Church’s New Scholarship Promotes Faith, Diversity in Counseling

1/4/2021

Valery Hidalgo, a Palm Beach Atlantic graduate student in mental health counseling, prayed to find a Christian school to continue her studies when she graduated from a public university in Miami. PBA was the answer to her prayer. In addition, New Song Church selected her as the first recipient for its scholarship to promote diversity in counseling.A church led by Palm Beach Atlantic alumni is working hard to provide holistic mental health counseling to those in the greatest need.

In pursuit of that goal, New Song Church has created a scholarship to help offset the cost of a graduate education for a Palm Beach Atlantic student planning to enter the field. The church awarded the scholarship to Valery Hidalgo during its first “Mental Health & the Church” conference, hosted in October in partnership with Palm Beach Atlantic’s School of Education & Behavioral Studies.

Hidalgo is a graduate student in clinical mental health counseling, was born in Canada and raised in the United States and Venezuela. Her own experience with social anxiety, along with a desire to help others, motivated Hidalgo to study counseling, she said.

“Its values are very much Christ-like,” Hidalgo said, citing empathy and unconditional support and acceptance. “Through prayer and meditation on His word is when we are able to see people’s potential and show them the love of Christ.”

PBA literally was an answer to prayer for Hidalgo, who earned her bachelor’s degree in psychology from a public research university in Miami. She had been praying to find a Christian school where she could complete her graduate studies when she heard a Christian radio station mention PBA.

“What is different about PBA is the atmosphere. People are very welcoming. They support each other,” Hidalgo said. “The professors are very attentive to the students. The fact that we pray in our classes – that’s awesome.”

New Song’s pastor, Ronnie Perry Jr., is a PBA alumnus, as is its mental health ministry leader, Debbie Manigat. Manigat earned her Master of Science in Marriage, Couple and Family Counseling in 2016. Counseling alumnae Bonnie Jo Daniels and Coretta Talbot also were featured in the conference.

Alumna Debbie Manigat visits Palm Beach Atlantic's Financial Aid Office with a check in support of New Song's scholarship to improve diversity in mental health counseling.The $1,000 scholarship is offered in partnership with a mini-grant from Healthier Neighbors. The church uses the grant from the community-driven health initiative to increase a faith-inclusive lens in the mental health and family therapy workforce and to provide free therapy to underserved Palm Beach County communities.

New Song serves the West Palm Beach, Northwood and Riviera Beach communities. The church’s mental health ministry offers training and professional development for churches and counselors, provides low-cost and free clinical counseling, helps with navigation and referrals to services in the community and offers support groups for substance abuse and for unexpected pregnancy through a partnership with YouMom.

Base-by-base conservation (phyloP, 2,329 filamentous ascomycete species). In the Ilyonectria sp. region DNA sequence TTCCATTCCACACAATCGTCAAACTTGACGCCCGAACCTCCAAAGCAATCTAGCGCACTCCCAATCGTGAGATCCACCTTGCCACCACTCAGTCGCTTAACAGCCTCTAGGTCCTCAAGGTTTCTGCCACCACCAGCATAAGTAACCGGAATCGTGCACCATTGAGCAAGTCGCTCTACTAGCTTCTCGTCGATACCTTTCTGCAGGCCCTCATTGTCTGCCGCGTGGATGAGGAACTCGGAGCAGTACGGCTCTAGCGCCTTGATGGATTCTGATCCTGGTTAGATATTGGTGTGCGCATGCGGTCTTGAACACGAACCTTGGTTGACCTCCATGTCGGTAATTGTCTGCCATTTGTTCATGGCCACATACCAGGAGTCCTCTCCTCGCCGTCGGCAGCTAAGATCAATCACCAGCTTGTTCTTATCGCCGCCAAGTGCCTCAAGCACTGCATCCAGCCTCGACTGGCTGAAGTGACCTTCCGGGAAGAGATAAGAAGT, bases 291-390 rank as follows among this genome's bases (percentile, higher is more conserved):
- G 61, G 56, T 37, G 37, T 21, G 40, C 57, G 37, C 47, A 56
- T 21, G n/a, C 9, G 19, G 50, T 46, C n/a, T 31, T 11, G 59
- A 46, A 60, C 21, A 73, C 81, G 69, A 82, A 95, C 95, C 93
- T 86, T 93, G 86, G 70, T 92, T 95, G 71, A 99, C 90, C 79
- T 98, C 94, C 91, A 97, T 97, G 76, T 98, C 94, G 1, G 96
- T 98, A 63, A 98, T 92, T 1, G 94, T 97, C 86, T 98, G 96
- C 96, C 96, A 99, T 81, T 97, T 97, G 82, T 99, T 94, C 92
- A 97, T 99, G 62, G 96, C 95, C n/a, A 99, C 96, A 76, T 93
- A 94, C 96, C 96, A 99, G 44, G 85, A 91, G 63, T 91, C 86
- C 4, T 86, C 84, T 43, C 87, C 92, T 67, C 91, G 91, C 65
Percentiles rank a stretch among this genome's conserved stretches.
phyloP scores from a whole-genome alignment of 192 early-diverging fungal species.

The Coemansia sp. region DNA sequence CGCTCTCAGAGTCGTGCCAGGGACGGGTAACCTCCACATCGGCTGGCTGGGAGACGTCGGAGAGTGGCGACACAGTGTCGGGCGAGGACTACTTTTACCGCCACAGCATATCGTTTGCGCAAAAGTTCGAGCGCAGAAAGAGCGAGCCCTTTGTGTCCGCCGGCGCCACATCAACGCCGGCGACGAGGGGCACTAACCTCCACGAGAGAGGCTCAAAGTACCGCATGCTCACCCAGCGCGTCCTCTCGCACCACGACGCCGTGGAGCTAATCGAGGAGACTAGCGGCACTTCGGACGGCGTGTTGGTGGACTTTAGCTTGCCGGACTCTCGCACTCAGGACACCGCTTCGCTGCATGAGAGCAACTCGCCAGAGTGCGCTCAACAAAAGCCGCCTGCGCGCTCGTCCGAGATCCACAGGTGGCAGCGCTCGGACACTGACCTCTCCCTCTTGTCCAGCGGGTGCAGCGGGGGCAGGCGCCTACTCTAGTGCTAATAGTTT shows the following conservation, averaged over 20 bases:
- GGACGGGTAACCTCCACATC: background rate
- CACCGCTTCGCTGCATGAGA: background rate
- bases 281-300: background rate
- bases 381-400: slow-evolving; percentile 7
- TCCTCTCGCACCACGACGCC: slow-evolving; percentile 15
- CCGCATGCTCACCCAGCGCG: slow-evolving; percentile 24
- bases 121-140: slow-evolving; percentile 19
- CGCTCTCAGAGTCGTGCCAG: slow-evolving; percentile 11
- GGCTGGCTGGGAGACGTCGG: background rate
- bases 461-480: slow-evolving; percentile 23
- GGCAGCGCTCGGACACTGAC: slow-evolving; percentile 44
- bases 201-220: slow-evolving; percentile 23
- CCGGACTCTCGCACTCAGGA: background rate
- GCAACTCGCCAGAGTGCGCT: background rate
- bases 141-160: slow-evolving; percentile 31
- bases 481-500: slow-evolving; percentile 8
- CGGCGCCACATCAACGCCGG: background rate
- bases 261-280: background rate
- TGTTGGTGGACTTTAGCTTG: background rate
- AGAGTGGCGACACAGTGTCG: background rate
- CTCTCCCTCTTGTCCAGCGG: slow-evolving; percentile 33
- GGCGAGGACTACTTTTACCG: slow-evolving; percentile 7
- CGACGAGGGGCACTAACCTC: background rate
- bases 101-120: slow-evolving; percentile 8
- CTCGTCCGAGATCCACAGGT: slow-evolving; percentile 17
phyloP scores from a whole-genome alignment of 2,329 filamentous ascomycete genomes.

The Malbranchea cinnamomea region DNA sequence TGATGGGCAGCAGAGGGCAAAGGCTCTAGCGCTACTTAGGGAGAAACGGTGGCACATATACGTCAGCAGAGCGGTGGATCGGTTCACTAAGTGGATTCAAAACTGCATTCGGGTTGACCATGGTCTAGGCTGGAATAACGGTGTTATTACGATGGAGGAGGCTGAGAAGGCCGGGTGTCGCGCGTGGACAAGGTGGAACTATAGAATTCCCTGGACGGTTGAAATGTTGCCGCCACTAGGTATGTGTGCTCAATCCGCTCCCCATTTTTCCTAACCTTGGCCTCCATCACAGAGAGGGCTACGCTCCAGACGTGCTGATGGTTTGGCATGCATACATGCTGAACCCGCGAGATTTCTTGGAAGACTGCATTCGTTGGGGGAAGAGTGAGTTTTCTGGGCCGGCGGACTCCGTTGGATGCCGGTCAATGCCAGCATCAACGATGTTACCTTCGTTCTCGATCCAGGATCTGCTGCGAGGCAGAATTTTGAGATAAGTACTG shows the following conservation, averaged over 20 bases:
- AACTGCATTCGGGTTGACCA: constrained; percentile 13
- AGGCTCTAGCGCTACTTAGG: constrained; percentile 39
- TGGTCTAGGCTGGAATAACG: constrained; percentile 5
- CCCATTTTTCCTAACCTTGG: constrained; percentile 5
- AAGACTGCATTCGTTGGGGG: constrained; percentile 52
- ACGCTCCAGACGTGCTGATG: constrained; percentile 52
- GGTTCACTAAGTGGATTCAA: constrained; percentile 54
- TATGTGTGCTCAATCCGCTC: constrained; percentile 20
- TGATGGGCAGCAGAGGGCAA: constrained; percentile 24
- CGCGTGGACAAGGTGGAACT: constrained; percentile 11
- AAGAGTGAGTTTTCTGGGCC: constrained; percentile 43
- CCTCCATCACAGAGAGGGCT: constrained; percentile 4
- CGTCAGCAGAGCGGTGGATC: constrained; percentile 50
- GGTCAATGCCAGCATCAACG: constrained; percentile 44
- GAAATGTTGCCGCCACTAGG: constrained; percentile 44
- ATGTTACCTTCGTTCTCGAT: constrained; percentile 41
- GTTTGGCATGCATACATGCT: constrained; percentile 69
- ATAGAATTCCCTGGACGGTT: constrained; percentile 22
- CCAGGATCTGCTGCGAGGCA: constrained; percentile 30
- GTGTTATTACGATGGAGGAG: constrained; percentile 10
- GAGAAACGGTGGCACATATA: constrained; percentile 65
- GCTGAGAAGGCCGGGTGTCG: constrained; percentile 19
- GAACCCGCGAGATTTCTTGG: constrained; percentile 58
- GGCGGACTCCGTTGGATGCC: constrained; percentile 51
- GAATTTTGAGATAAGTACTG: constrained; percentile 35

There are tangible benefits to integrating faith with clinical mental health counseling. Manigat points to studies that link spirituality and religious participation to reduced suicides and substance abuse. New Song’s goal is to make sure people have access to both prayer and cognitive-behavioral therapy if they desire it, Manigat said.

Last year, the abrupt closure of the Jerome Golden Center for Behavioral Health exacerbated the need for trained mental health professionals who provide affordable care, Manigat said. The center in West Palm Beach operated an inpatient hospital, an outpatient clinic, a pharmacy and addiction treatment programs for patients who could not afford to pay.

After its closure, New Song stepped up to build capacity and start offering services to the community, Manigat said. Part of that equation includes scholarships so that counseling graduates can focus on their practice rather than worry about paying down debt. New Song leaders hope their example encourages other churches to step up.

“Any way we can help lower the cost of a counseling education is the goal,” Manigat said. “We definitely see mental health as a ministry.”

In addition to faith, diversity plays an integral part in counseling. Scientists have determined that the effects of trauma can be passed down through generations, and that means the children and grandchildren of forcibly displaced indigenous people, enslaved Africans and Holocaust survivors, for example, all carry different types of trauma, Manigat said.

“All of us have different backgrounds, ethnicities, families and ancestries, and we have to be able to balance that in the counseling room,” Manigat said. “Diversity is so important so that we can recognize these historical traumas, what people are experiencing unique to their heritage, and link them to support and services.”

But just as the effects of trauma are passed down, so is the ability to bounce back – and resiliency can increase.

Said Manigat, “If you can’t see God in that, the beauty of His masterpiece … He is still within, giving peace and hope, it’s so powerful.”

Photo 1: Valery Hidalgo, a Palm Beach Atlantic graduate student in mental health counseling, prayed to find a Christian school to continue her studies when she graduated from a public university in Miami. PBA was the answer to her prayer. In addition, New Song Church selected her as the first recipient for its scholarship to promote diversity in counseling.

Photo 2: Alumna Debbie Manigat visits Palm Beach Atlantic's Financial Aid Office with a check in support of New Song's scholarship to improve diversity in mental health counseling.